Married / No Kids Series: Saving as a Couple – Common Goals

Are you married with no children and therefore feel free as a bird when it comes to your finances? If you’re making tons more money than you pay out in expenses then there may be a reason for your free feeling. However, there are a lot of couples out there who aren’t so lucky. In fact, it is well known that money is one of the greatest stress factors on a marriage – even without children in the picture.

Luckily, it’s typically a little easier for a couple with one or two incomes to save when they don’t have to worry about the unexpected costs that come with having children. Here are a few tips that any married couple with no children can use …

Create a Money Plan

You are your partner may not feel too excited about creating a money plan to help manage your finances, but if you are a victim of this recession, or just want to make sure you don’t waste money you may need down the line, creating one is a good idea. The money plan basically can consist of rules you both create that determine how you will combine your incomes to pay for utility bills, mortgage payments, food, car payments, and other joint costs.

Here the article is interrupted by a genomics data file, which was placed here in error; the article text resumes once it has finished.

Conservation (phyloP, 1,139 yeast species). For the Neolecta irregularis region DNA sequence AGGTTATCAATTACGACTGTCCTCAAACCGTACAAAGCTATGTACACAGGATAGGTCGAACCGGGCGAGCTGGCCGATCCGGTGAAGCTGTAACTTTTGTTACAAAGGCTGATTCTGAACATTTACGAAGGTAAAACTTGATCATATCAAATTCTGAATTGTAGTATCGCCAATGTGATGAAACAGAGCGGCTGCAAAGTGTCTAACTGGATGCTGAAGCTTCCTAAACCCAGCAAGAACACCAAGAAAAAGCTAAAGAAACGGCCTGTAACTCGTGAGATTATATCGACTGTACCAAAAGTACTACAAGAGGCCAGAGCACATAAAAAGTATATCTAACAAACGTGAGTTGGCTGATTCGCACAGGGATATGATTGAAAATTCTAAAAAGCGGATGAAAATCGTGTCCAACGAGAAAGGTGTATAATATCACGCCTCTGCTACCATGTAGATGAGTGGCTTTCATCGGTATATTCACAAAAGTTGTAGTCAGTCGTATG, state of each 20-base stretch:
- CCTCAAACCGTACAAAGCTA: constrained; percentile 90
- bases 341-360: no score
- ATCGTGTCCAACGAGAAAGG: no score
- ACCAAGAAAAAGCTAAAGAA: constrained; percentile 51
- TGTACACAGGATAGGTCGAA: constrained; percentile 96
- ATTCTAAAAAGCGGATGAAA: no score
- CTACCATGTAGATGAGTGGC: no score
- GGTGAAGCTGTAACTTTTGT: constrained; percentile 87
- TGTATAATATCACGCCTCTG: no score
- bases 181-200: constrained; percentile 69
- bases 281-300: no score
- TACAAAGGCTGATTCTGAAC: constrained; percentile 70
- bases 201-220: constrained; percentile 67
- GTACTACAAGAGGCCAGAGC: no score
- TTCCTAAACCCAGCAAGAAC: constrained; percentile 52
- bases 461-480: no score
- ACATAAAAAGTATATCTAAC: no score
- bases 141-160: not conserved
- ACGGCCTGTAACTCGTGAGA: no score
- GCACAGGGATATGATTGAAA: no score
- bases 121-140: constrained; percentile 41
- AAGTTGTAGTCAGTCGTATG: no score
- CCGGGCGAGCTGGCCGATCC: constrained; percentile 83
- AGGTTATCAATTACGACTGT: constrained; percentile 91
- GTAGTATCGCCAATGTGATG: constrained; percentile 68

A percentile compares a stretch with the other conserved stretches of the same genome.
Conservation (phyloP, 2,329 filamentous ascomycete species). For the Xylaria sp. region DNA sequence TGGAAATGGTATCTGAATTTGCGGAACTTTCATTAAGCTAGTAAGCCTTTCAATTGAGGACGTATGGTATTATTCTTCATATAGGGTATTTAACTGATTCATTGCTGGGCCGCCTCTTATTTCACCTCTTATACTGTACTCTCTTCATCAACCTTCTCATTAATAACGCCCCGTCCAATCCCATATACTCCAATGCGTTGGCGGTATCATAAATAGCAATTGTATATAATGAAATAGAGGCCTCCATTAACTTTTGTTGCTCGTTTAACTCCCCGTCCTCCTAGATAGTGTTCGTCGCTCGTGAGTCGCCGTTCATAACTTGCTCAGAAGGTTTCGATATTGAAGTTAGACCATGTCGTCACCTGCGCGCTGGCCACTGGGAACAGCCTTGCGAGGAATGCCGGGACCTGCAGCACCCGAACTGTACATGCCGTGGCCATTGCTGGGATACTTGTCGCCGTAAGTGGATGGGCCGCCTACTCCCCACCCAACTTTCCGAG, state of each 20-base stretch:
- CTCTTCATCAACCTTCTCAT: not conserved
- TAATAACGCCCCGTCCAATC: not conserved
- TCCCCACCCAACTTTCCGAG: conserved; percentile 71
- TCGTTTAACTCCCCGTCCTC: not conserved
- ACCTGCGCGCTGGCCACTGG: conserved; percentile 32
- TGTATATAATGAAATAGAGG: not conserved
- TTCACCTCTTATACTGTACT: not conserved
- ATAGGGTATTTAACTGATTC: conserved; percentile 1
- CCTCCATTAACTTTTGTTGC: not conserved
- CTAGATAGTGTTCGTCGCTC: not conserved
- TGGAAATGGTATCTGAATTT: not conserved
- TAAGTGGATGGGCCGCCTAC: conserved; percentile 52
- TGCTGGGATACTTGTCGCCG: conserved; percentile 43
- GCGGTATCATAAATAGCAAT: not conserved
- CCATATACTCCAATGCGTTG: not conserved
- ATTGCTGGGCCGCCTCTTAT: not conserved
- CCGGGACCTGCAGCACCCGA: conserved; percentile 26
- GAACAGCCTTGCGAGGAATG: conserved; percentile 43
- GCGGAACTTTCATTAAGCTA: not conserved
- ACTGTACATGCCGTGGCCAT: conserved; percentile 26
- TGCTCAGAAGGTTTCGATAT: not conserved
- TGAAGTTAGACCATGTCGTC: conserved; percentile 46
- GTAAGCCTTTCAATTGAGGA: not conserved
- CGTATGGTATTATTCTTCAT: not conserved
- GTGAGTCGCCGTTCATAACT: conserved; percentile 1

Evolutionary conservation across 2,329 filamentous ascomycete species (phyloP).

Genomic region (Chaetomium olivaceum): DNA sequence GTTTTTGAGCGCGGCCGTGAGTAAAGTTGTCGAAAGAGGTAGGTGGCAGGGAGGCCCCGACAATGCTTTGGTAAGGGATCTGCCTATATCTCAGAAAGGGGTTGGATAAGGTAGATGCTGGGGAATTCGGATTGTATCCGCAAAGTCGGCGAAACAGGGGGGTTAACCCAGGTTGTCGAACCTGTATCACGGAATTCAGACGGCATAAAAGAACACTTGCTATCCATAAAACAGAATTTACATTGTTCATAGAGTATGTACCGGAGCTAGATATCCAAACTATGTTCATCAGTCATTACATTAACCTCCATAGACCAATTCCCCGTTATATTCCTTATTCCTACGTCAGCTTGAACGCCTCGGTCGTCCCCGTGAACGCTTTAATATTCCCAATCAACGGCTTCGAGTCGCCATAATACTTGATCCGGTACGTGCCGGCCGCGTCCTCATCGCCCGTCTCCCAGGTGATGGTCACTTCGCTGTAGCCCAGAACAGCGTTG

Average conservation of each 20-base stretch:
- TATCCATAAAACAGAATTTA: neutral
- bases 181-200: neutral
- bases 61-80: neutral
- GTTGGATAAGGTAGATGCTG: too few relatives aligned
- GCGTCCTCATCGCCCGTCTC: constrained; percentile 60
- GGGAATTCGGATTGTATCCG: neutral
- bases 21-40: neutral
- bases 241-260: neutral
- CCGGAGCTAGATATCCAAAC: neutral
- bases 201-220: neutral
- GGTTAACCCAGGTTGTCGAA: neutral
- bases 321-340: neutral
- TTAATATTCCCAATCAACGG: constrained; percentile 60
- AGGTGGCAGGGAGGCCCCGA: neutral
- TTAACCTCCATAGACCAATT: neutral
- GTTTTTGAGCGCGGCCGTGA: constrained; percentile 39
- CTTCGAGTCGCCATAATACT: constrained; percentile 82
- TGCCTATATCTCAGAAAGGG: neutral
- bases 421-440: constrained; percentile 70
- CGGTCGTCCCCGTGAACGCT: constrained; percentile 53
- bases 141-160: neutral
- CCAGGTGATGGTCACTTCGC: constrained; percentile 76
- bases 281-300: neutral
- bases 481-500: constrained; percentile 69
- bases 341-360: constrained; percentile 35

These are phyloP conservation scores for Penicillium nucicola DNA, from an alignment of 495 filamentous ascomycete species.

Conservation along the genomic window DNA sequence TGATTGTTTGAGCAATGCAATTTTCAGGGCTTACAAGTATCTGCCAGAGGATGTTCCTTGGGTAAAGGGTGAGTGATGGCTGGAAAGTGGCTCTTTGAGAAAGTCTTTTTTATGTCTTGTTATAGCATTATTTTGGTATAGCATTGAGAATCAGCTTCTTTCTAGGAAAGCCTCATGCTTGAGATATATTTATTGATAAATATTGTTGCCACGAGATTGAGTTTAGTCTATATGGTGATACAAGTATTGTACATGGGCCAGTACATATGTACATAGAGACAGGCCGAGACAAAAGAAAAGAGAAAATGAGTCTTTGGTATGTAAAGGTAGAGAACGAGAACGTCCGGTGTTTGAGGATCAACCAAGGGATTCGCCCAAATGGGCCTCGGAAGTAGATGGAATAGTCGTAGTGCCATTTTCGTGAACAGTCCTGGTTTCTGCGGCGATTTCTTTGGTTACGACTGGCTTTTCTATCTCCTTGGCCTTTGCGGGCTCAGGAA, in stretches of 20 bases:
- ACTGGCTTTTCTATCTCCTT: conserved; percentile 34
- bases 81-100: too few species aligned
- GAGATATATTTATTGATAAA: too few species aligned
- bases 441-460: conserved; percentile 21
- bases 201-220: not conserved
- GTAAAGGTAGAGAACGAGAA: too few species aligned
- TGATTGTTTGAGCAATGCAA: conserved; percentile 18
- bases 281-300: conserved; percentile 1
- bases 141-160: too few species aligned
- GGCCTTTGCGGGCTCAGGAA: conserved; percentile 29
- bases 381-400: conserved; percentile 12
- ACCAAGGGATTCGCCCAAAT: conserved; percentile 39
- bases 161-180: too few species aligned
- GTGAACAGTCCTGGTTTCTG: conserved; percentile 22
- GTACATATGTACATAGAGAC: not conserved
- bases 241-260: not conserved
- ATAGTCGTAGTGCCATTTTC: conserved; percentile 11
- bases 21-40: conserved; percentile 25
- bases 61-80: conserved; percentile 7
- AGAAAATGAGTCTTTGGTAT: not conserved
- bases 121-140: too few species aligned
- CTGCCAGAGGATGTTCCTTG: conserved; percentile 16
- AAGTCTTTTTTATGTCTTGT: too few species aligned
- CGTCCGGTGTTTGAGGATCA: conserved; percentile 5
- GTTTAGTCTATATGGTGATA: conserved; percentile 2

Set Long-Term Financial Goals

In addition to creating the monthly money plan, it’s good to set some long-term goals that you would like to accomplish together. Whether it’s setting aside money to buy a house, or preparing a budget for future expense on  children, you can work on those goals together. Often times, married couples get into relationship trouble because one spouse is saving up for a house while this other is saving up for a sports car. Communication is key in making sure that you’re both saving for the same things.

Share Money-Saving Wisdom

A great activity that can help both your relationship and money grow is sharing your money-saving tips. If you’re a good saver who is beyond organized, you can share these tips with your spouse to help you both land on the same page.

Just because you don’t have children doesn’t mean joint saving isn’t important for a married couple. So if you notice that one or both of you have haphazard spending habits, it may be time to sit down and start planning how to save.